Igor Johansen, University of Campinas
Emilio F. Moran, Indiana University
Brazil presented, during the first two decades of the 21st century, massive public investments on large infrastructure projects. One of the main examples are the large hydropower dams, which changed economic, social and environmental dynamics in the settings where they were installed. The theoretical background of this study is the Human-Environment interactions analysis. Here we explore patterns of malaria cases occurrence that are locally transmitted, imported to or exported from two study sites: Porto Velho municipality, in Rondônia state, where Santo Antônio and Jirau dams were built; and Altamira region, in Pará state, where Belo Monte dam construction took place, all in the Amazonian Brazil. The period of analysis comprises 4 years before, 6 years during and 4 years after each dam’s construction. We utilize malaria cases notifications entered into the electronic malaria notification system of the Ministry of Health of Brazil between January 2004 and December 2020. We apply Pearson’s Chi-Square test of differences and logistic regression models to assess sociodemographic and epidemiologic characteristics of the infected population. Our preliminary results show during dams’ construction malaria cases steadily fell. Yet, in Altamira region, a recent increase of locally transmitted cases was observed.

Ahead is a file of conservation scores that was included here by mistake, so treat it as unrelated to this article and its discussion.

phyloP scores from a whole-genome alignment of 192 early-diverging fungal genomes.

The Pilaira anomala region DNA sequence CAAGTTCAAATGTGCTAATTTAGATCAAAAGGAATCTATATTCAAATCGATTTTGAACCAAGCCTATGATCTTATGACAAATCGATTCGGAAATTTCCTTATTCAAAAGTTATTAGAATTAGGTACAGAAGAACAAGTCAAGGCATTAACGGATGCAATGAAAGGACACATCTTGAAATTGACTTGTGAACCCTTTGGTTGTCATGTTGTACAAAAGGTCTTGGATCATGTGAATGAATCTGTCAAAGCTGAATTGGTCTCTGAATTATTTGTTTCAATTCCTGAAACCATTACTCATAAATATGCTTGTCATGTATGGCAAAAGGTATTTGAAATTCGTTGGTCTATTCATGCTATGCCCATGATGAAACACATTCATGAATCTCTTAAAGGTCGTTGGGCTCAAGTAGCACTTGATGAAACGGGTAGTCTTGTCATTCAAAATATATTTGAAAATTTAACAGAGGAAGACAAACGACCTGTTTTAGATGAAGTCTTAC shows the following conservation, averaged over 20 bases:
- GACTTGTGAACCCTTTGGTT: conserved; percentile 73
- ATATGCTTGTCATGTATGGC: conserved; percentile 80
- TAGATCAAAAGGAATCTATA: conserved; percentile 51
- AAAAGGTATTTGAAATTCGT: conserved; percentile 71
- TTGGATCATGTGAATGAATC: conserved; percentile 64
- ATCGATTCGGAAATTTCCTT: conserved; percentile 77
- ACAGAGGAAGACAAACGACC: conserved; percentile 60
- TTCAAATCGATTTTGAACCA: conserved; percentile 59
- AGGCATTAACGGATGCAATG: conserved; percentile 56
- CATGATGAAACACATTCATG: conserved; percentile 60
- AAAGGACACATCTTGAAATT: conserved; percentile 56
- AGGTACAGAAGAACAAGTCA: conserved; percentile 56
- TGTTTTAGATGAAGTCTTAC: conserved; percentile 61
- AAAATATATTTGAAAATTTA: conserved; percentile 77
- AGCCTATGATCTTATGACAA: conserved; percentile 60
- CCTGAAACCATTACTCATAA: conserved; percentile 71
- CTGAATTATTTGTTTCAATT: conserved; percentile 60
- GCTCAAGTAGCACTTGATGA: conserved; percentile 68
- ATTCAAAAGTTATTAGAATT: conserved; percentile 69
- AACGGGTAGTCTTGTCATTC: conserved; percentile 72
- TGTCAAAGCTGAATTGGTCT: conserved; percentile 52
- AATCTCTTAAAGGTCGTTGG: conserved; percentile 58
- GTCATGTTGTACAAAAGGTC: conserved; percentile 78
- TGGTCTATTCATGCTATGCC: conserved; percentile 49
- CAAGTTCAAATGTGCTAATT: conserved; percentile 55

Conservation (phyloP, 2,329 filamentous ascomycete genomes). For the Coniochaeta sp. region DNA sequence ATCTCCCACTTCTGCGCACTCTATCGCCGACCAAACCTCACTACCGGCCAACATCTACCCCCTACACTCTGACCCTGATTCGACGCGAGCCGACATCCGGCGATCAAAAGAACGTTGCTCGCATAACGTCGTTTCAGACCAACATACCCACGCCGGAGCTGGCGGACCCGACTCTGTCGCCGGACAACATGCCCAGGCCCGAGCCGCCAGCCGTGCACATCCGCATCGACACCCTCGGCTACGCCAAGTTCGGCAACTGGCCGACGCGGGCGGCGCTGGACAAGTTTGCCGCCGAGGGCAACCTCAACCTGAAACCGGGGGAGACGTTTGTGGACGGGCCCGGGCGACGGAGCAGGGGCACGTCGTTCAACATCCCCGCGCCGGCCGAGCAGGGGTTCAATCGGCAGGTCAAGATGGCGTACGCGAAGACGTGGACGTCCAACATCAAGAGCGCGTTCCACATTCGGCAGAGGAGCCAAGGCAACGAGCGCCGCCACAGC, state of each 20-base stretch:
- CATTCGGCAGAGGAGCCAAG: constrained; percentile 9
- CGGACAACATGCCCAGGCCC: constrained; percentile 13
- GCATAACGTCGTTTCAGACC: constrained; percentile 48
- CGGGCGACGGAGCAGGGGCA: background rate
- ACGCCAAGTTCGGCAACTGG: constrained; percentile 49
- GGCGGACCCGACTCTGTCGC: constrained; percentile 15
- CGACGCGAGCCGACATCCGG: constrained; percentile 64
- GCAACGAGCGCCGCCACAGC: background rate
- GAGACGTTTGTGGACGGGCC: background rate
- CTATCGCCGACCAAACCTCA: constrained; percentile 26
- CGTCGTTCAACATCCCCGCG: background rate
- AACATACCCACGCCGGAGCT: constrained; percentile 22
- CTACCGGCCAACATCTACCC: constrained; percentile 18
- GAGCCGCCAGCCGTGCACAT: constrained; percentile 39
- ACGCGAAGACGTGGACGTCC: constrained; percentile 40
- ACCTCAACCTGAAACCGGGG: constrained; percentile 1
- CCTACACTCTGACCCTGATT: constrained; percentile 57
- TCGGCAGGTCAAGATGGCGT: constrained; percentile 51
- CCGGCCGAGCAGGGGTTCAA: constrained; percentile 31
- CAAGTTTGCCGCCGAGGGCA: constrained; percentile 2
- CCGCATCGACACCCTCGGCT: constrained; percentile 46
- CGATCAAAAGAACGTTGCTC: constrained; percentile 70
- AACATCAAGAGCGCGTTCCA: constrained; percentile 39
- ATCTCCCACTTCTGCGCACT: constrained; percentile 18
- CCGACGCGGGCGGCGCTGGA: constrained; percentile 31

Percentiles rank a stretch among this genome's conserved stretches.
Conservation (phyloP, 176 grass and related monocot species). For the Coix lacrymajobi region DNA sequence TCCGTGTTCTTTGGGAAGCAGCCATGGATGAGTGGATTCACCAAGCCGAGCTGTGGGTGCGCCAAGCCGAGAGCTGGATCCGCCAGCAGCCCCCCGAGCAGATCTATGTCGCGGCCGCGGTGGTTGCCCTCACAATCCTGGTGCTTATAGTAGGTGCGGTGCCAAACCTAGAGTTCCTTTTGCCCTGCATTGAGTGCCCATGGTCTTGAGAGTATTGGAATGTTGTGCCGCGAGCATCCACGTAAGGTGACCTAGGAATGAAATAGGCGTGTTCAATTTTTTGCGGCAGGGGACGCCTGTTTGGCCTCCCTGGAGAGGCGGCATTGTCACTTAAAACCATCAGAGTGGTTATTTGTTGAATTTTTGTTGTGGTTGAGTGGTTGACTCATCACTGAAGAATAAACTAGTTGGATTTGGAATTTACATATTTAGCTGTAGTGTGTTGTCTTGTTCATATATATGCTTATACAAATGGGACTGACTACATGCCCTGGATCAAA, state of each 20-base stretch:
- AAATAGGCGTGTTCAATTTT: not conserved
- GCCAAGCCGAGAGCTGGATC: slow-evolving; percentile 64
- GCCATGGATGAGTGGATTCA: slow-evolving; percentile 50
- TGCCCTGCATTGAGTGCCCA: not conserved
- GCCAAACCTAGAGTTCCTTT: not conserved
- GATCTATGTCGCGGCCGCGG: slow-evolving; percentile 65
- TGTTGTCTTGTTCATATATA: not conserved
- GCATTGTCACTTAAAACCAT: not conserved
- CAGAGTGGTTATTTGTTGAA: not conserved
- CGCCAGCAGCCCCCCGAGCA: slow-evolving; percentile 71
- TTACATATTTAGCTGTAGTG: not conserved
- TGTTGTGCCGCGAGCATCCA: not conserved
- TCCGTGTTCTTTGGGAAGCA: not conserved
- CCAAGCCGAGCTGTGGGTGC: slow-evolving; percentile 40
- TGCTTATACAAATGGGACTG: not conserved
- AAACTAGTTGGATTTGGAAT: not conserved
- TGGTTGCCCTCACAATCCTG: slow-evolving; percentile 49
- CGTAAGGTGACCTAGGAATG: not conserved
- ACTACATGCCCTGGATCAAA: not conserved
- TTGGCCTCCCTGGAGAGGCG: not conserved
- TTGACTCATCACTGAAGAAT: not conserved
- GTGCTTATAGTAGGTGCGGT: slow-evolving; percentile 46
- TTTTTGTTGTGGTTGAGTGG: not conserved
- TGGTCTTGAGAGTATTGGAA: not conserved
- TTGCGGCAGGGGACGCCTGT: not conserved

Keywords: Environmental studies, Health and morbidity, Internal migration, Policy
Presented in Session 79. People at Risk: Environmental Hazards and Population Vulnerability